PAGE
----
Which impressions come to my mind after participating in the 14th World conference on the mission and evangelization organised by the World Council of Churches in Tanzania ? First of all the development of the topic of Discipleship (See the Call of Arusha to Discipleship). Being a Christian is above all a relationship with Christ who transforms our lives, our relationship with God, with each other and with the creation. No one should be excluded from this relationship. We are Christ’s instruments as he sends us out to everyone to make known the beauty and the bliss!
In this final review I wish to underline three aspects. This Conference confirmed an enlargement of ecumenism. It was focused on Africa. Furthermore, it was young and prayerful!
An enlargement of ecumenism
This is the third time that I took part in a missionary conference of the World council of Churches (WCC). The Athens conference of 2005 was a step towards a readjustment of the ecumenical movement by including the Evangelical and Charismatic churches. It basically clarified the matters of healing and reconciliation by underlining the importance of a fraternal community arising out of the Word of Christ and the Holy Spirit. (See my account on Athens).
The hundredth anniversary conference of 2010 in Edinburgh went far beyond the framework of the WCC, which was just one of the participants like the Vatican and the World Evangelical Alliance. As I then wrote, “the meeting was a like small miracle”.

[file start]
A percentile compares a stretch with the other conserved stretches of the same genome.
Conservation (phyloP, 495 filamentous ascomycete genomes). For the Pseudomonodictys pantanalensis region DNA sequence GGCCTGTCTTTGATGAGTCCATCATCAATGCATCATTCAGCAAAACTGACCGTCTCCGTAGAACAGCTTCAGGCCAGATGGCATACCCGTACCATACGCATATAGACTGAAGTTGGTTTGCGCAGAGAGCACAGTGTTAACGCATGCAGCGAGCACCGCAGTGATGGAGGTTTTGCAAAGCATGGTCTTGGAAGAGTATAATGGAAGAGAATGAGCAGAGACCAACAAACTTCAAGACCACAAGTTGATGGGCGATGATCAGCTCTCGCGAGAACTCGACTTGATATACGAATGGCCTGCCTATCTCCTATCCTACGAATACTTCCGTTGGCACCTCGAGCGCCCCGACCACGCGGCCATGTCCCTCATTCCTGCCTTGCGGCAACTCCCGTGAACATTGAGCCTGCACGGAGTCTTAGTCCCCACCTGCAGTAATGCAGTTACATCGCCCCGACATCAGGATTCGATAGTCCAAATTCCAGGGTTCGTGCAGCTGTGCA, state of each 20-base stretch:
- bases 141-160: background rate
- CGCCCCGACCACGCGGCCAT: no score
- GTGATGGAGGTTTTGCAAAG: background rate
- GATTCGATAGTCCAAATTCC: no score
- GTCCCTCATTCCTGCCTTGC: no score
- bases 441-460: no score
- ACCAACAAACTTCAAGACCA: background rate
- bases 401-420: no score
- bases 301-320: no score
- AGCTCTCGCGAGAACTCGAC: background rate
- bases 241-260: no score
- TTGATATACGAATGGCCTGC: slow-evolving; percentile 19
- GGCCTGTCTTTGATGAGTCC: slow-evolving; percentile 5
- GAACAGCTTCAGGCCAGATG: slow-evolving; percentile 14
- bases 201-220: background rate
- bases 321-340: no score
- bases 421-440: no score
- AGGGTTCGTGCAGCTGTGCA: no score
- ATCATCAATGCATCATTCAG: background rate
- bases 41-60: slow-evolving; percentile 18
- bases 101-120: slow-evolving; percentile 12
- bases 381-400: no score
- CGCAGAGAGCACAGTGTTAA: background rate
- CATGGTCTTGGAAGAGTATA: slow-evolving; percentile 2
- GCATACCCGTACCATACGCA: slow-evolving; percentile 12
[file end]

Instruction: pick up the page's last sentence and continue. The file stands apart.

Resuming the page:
The conference emphasized the integral nature of the mission. The days are over when evangelization, social action and commitment were opposed to justice, peace and the concern about creation. (See my article)
The Arusha conference reaffirmed this enlargement of the ecumenical “tent”. Metropolite Geevarghese Coorilos, the President of the Commission of Mission and Evangelism, stated that: “We do not believe in the artificial dichotomy between ecumenism and evangelicalism. Pentecostals and Evangelicals are members of our commission. It is here that we make these two currents come together.”
Even though the conference clearly stressed the importance of social and economical justice – which is within the WCC’s tradition, especially in the Protestant Churches – the subject of the Holy Spirit and the call to be “transformed disciples” coincides with the Evangelicals.
An African conference
Africa is the continent where Christianity is spreading the fastest. All the churches are considered to be missionary. I realized this on one occasion when I took part in a Lutheran Church service in Arusha. The church was full, including a flock of children ! After the service the bishop of the Meru diocese, Eliasi Kitoi Nasari, explained to us the emphasis on evangelization: he oversees 60 pastors…plus 200 evangelists, all of whom are paid by the church!
My visit to the Christian Council of Tanzania allowed me to see the considerable size of the ecumenical deaconship. The Council puts two big 40 T lorries and several other vehicles at the disposal of the member churches. This enables, for instance, the Bible Society to organise practically an unlimited biblical distribution.
One of the great moments of the conference was when the renowned theologian John Mbiti told us about his experience translating the New Testament into his mother tongue: “In the beginning was the Word” quoting the first verses of St John’s gospel in Greek and in kikamba. This was how Africa’s evangelization began …and he continues. “This translation was a great blessing for me. It allowed me to follow Jesus step by step, and it gave me a new perspective of our Lord”.